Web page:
Monday, February 25, 2008

Week 06, Virgil's Aeneid

Notes on Virgil’s The Aeneid

There’s a strong sense of teleology in Virgil’s Aeneid—many noble gestures must be left aside because of the collective task to be accomplished. Aeneas’ personal actions seem to be always scripted by that larger task, haunted by necessity. In this sense, there’s a degree of sadness about the founding of the great Empire-to-be. Virgil understands what’s involved in the founding of empires, just like the man understood big banking when he said that robbing a bank is nothing compared to what goes into founding one.

As for the Trojans’ treatment of the Carthaginians, Virgil makes Aeneas and his men appropriate the good signs given to that people. Their founding period must be harvested to create the momentum leading Aeneas towards Italy. The legend of Troy allows Virgil to assert that the Romans are equal to or superior to the Greek heroes of the past. They may be younger, but their legends go back to the fall of Troy, Homer’s battlegrounds. The destruction of Troy is necessary to the founding of a new civilization. The Greeks can lend authority and serve as a mine of cultural materials, but ultimately it’s Rome that wins. Greek epic must be subsumed (as in Hegel’s term aufheben, participle aufgehoben—preserved and cancelled) into Roman literature and history.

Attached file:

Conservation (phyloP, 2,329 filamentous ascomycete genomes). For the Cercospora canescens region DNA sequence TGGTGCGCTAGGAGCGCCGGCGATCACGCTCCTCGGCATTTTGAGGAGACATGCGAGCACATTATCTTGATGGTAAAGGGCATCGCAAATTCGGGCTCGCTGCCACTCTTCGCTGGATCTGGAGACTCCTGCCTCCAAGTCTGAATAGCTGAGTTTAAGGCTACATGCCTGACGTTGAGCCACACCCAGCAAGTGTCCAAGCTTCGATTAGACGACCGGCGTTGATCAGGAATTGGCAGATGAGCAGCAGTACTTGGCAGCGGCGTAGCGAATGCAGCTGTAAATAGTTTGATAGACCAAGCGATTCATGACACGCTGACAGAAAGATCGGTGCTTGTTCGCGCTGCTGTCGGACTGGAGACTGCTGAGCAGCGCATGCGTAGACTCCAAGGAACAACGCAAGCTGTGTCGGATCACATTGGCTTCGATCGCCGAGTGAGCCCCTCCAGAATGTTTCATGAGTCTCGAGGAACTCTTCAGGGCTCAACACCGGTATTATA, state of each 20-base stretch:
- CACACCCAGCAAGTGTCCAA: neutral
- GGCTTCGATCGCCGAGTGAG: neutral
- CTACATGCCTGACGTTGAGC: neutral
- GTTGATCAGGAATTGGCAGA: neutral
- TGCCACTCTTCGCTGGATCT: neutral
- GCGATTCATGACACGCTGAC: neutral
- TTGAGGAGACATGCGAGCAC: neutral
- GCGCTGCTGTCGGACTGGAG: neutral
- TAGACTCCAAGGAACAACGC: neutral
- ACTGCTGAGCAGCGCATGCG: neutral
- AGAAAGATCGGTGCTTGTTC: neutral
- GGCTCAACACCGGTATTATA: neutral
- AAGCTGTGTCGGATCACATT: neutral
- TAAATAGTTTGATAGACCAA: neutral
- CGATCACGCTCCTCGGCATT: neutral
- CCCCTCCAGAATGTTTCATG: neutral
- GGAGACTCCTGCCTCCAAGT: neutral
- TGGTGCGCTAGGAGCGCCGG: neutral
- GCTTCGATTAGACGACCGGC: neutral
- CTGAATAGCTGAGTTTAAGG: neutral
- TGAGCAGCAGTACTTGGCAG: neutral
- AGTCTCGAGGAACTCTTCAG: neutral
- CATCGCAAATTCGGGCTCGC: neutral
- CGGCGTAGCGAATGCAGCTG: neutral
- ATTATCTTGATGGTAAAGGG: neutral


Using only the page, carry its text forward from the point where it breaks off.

Odysseus had a task, but Homer narrated its accomplishment by fully drawing out all of that hero’s dangerousness and tendency towards excess. Odysseus is familiar with restraint, but only because sometimes he doesn’t allow himself to be subject to it. Aeneas, by contrast, serves a task beyond his own horizons—he has to serve as the living agent of an entire people’s history, not just re-secure his own kingdom. That transpersonal goal forces him to betray Dido, a fellow exile who treats him kindly. Not everything he does is “pious” in a sense we can approve. Aeneas adheres to prophecy, sometimes to his own discomfiture. We might be excused for thinking that Virgil “read Freud” since so much of what Aeneas does seems driven by his status as an agent of civilization—his private erotic energy gets rerouted along lines favorable to Rome’s public, collective doctrine of imperium, not his own love life. At times, Aeneas is almost machine-like, driven by his dedication to the future Roman Empire. It may seem ruthless of him to leave so many friends and loved ones behind, first in Troy and then on the way to Italy, but he has no choice—Aeneas is a corporation man for Rome, Inc. He is the founder of an institution, so he must suit his words, actions, and even thoughts to the needs of that institution, repressing and redirecting his own private desires.